Friday, October 18, 2013

To Scan or Not to Scan

There is no shortage of companies offering stand-alone, add-on, or "cloud" based applications that facilitate the task of scanning, archiving, and the ability to retrieve electronic (usually PDF) copies of original source documents. Their advertisements are everywhere. Some of you have probably forayed into this often hostile territory without a lot of success. Some of you have probably realized that the benefits of archiving records electronically exceed the cost of doing so. Electronic record archival might save storage space but it will do so at a cost.

FAR (Federal Acquisition Regulations) allows contractors to scan their original source documents and dump their hard-copy records. The policy is laid out in FAR 4.703(c).

FAR 4.703(c) allows contractors to duplicate and store original records in electronic form. Contractors are not required to maintain or produce original records during an audit if they provide photographic or electronic images of the original records and meet certain requirements. Those requirements include

  • Established procedures to ensure that the imaging process preserves accurate images of the original records, including signatures and other written or graphic images, and that the imaging process is reliable and secure so as to maintain the integrity of the records.
  • An effective indexing system to permit timely and convenient access to the imaged records
  • Retention of the original records for a minimum of one year after imaging to permit periodic validation of the imaging systems.

The biggest problem in meeting the foregoing requirements is the second bullet; maintaining an effective indexing system to permit timely and convenient access to the imaged records. Contractors will need to put a lot of thought and consideration into an indexing and retrieval system well before embarking on a record scanning program.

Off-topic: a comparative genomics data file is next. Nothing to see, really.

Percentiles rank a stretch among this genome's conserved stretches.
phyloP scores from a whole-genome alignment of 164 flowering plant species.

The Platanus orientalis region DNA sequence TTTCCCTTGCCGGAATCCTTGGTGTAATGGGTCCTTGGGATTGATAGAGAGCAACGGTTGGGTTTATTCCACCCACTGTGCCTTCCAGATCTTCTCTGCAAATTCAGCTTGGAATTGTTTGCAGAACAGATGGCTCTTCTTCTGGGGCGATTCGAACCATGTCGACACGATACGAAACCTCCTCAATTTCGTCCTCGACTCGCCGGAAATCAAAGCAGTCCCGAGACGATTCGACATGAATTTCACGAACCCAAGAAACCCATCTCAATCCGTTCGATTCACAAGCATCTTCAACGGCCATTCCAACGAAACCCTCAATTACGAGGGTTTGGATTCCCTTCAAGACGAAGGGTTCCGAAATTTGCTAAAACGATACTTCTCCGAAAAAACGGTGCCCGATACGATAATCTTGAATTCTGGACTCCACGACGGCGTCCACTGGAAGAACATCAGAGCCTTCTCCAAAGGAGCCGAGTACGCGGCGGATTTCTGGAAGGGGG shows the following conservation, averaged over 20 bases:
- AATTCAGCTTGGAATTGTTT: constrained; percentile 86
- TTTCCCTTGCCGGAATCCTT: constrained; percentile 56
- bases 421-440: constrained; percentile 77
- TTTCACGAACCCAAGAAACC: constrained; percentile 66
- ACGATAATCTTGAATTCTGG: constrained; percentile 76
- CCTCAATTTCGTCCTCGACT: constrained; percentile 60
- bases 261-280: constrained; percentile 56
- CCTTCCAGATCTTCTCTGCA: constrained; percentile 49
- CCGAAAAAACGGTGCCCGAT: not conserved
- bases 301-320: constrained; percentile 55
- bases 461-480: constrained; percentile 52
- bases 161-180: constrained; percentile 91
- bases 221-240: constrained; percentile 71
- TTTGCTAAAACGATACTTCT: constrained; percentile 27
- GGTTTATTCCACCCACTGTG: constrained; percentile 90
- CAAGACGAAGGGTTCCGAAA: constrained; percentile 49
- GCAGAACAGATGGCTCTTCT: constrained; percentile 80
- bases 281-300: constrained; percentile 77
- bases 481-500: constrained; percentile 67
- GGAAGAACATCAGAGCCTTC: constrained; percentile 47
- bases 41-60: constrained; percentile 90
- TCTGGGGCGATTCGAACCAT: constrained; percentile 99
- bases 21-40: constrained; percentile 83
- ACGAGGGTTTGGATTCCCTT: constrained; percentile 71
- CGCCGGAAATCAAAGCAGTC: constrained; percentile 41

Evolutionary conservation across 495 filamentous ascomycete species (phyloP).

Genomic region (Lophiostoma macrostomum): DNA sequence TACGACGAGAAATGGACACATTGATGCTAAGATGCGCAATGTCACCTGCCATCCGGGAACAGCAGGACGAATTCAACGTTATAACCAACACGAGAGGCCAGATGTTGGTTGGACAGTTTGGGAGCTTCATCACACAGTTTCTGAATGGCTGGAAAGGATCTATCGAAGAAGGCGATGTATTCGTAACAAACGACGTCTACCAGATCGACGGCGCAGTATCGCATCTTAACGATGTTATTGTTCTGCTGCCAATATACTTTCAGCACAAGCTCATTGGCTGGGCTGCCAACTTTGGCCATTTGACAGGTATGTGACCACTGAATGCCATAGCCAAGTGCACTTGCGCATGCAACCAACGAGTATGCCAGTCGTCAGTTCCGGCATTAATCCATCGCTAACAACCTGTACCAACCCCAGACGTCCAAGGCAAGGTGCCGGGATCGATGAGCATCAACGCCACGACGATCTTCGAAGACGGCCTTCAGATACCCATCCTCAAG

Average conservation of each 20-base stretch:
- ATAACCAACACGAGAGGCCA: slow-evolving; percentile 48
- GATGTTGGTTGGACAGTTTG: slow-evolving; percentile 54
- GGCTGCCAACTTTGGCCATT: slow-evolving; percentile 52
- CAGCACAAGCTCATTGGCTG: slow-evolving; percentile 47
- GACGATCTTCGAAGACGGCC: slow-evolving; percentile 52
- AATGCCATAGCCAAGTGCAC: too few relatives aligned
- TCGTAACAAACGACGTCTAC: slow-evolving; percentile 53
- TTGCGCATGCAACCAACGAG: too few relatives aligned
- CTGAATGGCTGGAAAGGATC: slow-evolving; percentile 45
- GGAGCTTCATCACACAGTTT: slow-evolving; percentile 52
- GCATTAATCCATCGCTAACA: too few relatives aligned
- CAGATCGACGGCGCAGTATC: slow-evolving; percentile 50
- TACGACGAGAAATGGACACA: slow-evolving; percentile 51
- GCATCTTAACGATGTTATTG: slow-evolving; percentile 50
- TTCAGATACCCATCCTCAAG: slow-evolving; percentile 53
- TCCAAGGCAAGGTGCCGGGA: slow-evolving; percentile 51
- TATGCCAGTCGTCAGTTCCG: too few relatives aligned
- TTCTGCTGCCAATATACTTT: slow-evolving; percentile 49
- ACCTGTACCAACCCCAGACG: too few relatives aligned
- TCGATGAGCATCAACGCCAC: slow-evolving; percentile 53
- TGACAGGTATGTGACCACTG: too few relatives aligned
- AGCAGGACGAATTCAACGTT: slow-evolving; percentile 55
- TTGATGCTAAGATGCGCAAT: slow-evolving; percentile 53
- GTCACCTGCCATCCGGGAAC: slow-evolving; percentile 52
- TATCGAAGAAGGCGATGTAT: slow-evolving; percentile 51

Take vendor invoices for example. In a traditional accounting system, vendor invoices are probably organized in a filing cabinet by name or by year then name. If an auditor asks to see Invoice 12345 from ABC Company dated January 1, 2011, it a simple matter to go to the file and find the invoice. Now consider how you would find an electronic (scanned) copy of the same invoice. You make a PDF copy of the invoice, you give it a descriptive name and put it into a folder (the electronic version of the filing cabinet). That, to us, sounds labor intensive and for small companies, not very practical. Its much easier to, at the end of the year, put your hard copies in a couple of storage boxes and throw those boxes into your back room for the next few years.

Some accounting software applications make this a little easier. QuickBooks, for example, allows you to link a scanned vendor invoice to a specific transaction. Third party add-ons make the process a little easier. Larger companies (where paper record storage can be a problem), can afford some of the higher-end (and costly) applications that streamline the electronic storage and retrieval process but even these require a fair amount of in-house labor.

If you are contemplating an electronic record storage and retrieval system, make sure you do your homework and decide whether there is a business-case for doing so.

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